According to Hesiod's Theogony (c. 700 BC), one of the most ancient of all Greek sources, Eros (the god of love) was the fourth god to come into existence, coming after Chaos, Gaia (the Earth), and Tartarus (the abyss).
The Orphic and Eleusinian Mysteries featured Eros as a very original god, but not quite primordial, since he was the child of Night (Nyx). Aristophanes (c. 400 BC), influenced by Orphism, relates the birth of Eros:
Son of Aphrodite and Ares
In later myths, he was the son of the deities Aphrodite and Ares: it is the Eros of these later myths who is one of the erotes. Eros was associated with athleticism, with statues erected in gymnasia,[verification needed] and "was often regarded as the protector of homosexual love between men."[verification needed] Eros was depicted as often carrying a lyre or bow and arrow. He was also depicted accompanied by dolphins, flutes, roosters, roses, and torches.[verification needed]
[Hera addresses Athena:] “We must have a word with Aphrodite. Let us go together and ask her to persuade her boy [Eros], if that is possible, to loose an arrow at Aeetes’ daughter, Medea of the many spells, and make her fall in love with Jason . . .” (Apollonius of Rhodes, Argonautica 3. 25 ff – a Greek epic of the 3rd century BC)
"Once, when Venus’ son [Eros] was kissing her, his quiver dangling down, a jutting arrow, unbeknown, had grazed her breast. She pushed the boy away. In fact the wound was deeper than it seemed, though unperceived at first. [And she became] enraptured by the beauty of a man [Adonis]." (Ovid, Metamorphoses 10. 525 ff.)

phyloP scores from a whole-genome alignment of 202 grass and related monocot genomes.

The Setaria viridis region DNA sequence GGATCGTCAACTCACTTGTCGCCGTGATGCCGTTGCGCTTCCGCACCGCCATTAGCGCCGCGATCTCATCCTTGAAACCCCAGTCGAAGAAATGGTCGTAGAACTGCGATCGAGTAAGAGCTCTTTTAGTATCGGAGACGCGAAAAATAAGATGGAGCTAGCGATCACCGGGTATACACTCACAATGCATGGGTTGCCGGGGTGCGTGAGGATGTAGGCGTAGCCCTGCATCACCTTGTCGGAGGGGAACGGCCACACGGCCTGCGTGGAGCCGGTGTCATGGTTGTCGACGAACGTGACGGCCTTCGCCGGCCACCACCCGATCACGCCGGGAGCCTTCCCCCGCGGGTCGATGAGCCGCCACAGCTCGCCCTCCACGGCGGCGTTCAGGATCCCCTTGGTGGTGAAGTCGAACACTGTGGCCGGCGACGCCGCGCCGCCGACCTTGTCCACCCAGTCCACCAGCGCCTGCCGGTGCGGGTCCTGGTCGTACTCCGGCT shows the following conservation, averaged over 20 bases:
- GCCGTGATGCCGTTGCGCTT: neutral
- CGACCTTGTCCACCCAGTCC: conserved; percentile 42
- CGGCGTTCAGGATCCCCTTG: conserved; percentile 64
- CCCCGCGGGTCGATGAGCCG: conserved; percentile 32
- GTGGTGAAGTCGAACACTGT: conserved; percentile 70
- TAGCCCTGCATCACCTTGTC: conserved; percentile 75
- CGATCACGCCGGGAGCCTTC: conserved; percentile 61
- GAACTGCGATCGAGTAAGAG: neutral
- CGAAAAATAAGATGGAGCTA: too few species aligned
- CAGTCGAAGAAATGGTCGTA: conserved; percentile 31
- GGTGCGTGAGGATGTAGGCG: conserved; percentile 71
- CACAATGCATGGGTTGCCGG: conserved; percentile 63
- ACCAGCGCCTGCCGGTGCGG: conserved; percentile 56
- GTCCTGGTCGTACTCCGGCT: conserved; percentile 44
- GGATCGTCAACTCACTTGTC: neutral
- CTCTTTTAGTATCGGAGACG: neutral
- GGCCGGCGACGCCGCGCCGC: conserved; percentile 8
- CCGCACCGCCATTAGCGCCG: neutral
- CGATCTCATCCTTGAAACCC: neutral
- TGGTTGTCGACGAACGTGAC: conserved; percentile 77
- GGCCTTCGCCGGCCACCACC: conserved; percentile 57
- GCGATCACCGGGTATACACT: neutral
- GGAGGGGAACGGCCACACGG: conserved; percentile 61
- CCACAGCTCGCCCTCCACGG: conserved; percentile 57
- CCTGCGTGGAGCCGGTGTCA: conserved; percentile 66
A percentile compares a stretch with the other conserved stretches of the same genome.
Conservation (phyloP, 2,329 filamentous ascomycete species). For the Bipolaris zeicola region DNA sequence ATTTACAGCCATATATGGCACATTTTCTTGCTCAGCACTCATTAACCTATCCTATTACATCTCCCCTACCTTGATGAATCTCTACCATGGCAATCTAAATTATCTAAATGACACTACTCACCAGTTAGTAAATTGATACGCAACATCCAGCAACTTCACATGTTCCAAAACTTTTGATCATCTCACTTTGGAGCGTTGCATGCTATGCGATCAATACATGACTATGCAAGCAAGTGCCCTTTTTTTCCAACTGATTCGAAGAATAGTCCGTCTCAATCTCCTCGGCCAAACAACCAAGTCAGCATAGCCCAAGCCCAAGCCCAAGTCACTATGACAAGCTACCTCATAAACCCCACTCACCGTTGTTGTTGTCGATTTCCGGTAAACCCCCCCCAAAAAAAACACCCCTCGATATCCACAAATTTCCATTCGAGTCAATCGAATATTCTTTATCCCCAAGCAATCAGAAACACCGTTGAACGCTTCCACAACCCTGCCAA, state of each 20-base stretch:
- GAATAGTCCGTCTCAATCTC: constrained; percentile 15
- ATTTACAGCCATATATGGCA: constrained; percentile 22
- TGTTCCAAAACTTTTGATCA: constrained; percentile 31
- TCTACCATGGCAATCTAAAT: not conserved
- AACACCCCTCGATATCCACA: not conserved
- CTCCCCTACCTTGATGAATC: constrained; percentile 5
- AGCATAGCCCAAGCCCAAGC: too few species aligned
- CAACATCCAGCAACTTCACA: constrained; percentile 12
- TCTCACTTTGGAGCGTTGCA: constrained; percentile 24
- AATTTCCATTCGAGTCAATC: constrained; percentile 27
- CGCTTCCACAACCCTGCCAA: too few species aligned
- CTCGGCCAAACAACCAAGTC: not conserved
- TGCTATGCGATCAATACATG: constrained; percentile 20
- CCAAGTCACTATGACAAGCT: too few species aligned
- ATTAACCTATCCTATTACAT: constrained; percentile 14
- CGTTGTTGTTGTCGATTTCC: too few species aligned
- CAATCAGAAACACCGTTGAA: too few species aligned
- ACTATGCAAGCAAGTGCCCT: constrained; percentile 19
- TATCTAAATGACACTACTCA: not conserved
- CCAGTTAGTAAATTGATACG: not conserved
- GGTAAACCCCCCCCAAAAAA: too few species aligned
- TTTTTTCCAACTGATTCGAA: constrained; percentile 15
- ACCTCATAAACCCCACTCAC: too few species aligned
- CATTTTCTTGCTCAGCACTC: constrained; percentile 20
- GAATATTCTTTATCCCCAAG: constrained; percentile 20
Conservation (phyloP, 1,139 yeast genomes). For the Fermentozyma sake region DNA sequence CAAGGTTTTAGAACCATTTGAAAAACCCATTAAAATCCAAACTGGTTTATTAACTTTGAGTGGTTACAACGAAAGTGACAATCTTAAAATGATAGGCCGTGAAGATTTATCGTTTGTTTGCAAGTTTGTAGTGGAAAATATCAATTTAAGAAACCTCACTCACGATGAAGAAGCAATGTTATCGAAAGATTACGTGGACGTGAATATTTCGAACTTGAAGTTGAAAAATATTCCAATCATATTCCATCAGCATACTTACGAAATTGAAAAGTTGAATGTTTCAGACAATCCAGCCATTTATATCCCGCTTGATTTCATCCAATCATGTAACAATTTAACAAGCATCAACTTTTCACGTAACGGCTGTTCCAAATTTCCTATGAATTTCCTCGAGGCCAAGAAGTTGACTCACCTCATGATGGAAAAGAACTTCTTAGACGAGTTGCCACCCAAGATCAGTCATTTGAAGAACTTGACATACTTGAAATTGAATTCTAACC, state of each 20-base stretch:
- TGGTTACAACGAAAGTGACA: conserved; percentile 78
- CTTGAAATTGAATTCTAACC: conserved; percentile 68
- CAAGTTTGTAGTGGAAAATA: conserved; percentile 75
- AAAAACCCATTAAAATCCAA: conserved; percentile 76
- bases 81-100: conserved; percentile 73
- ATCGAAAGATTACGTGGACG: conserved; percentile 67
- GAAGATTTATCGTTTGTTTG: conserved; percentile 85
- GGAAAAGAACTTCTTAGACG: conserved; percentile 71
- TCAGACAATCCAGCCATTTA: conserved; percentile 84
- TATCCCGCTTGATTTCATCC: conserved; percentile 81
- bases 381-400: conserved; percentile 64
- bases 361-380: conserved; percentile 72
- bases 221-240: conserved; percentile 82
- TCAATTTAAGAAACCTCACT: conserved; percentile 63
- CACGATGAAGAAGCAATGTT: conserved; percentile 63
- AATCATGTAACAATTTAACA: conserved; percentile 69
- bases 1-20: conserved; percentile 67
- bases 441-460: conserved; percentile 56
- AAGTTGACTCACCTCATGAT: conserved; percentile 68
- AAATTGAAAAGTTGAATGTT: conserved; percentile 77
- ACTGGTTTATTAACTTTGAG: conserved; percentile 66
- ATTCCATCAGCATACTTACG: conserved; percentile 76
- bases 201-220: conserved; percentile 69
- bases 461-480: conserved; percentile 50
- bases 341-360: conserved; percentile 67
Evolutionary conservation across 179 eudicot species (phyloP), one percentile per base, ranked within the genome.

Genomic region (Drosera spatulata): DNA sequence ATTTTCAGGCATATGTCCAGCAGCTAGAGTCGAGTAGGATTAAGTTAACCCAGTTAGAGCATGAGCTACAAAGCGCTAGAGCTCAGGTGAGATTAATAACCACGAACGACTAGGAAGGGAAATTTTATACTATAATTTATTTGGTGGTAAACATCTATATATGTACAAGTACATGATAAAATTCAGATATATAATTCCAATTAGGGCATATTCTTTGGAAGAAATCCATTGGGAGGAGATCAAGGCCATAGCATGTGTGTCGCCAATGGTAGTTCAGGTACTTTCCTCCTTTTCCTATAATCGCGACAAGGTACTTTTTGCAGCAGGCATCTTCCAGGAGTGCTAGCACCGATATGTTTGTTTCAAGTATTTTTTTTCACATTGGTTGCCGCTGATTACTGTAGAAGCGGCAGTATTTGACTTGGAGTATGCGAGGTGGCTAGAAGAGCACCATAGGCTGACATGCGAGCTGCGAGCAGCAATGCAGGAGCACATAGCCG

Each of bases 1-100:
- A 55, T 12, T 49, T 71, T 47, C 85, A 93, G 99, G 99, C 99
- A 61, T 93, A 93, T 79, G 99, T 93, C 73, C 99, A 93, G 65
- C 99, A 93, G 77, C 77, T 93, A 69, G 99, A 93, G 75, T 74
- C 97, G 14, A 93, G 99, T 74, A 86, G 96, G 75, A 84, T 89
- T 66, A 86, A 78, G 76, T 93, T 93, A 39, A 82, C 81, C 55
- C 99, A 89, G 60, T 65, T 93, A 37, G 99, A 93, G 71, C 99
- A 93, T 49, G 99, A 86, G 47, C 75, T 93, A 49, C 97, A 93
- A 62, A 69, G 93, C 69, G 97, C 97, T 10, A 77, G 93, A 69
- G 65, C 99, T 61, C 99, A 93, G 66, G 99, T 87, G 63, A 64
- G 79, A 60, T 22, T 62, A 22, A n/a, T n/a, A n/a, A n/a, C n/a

"Eros drove Dionysos mad for the girl [Aura] with the delicious wound of his arrow, then curving his wings flew lightly to Olympus. And the god roamed over the hills scourged with a greater fire.” (Nonnus, Dionysiaca 48. 470 ff – a Greek epic of the 5th century AD)
Eros and Psyche
The story of Eros and Psyche has a longstanding tradition as a folktale of the ancient Greco-Roman world long before it was committed to literature in Apuleius' Latin novel, The Golden Ass. The novel itself is written in a picaresque Roman style, yet Psyche retains her Greek name. Eros and Aphrodite are called by their Latin names (Cupid and Venus), and Cupid is depicted as a young adult, rather than a child.
The story tells of the struggle for love and trust between Eros and Psyche. Aphrodite was jealous of the beauty of mortal princess Psyche, as men were leaving her altars barren to worship a mere human woman instead, and so she commanded her son Eros, the god of love, to cause Psyche to fall in love with the ugliest creature on earth. But instead, Eros falls in love with Psyche himself and spirits her away to his home. Their fragile peace is ruined by a visit from Psyche's jealous sisters, who cause Psyche to betray the trust of her husband. Wounded, Eros leaves his wife, and Psyche wanders the Earth, looking for her lost love. Eventually, she approaches Aphrodite and asks for her help. Aphrodite imposes a series of difficult tasks on Psyche, which she is able to achieve by means of supernatural assistance.
After successfully completing these tasks, Aphrodite relents and Psyche becomes immortal to live alongside her husband Eros. Together they had a daughter, Voluptas or Hedone (meaning physical pleasure, bliss).
In Greek mythology, Psyche was the deification of the human soul. She was portrayed in ancient mosaics as a goddess with butterfly wings (because psyche was also the Ancient Greek word for 'butterfly'). The Greek word psyche literally means "soul, spirit, breath, life or animating force".
Eros in art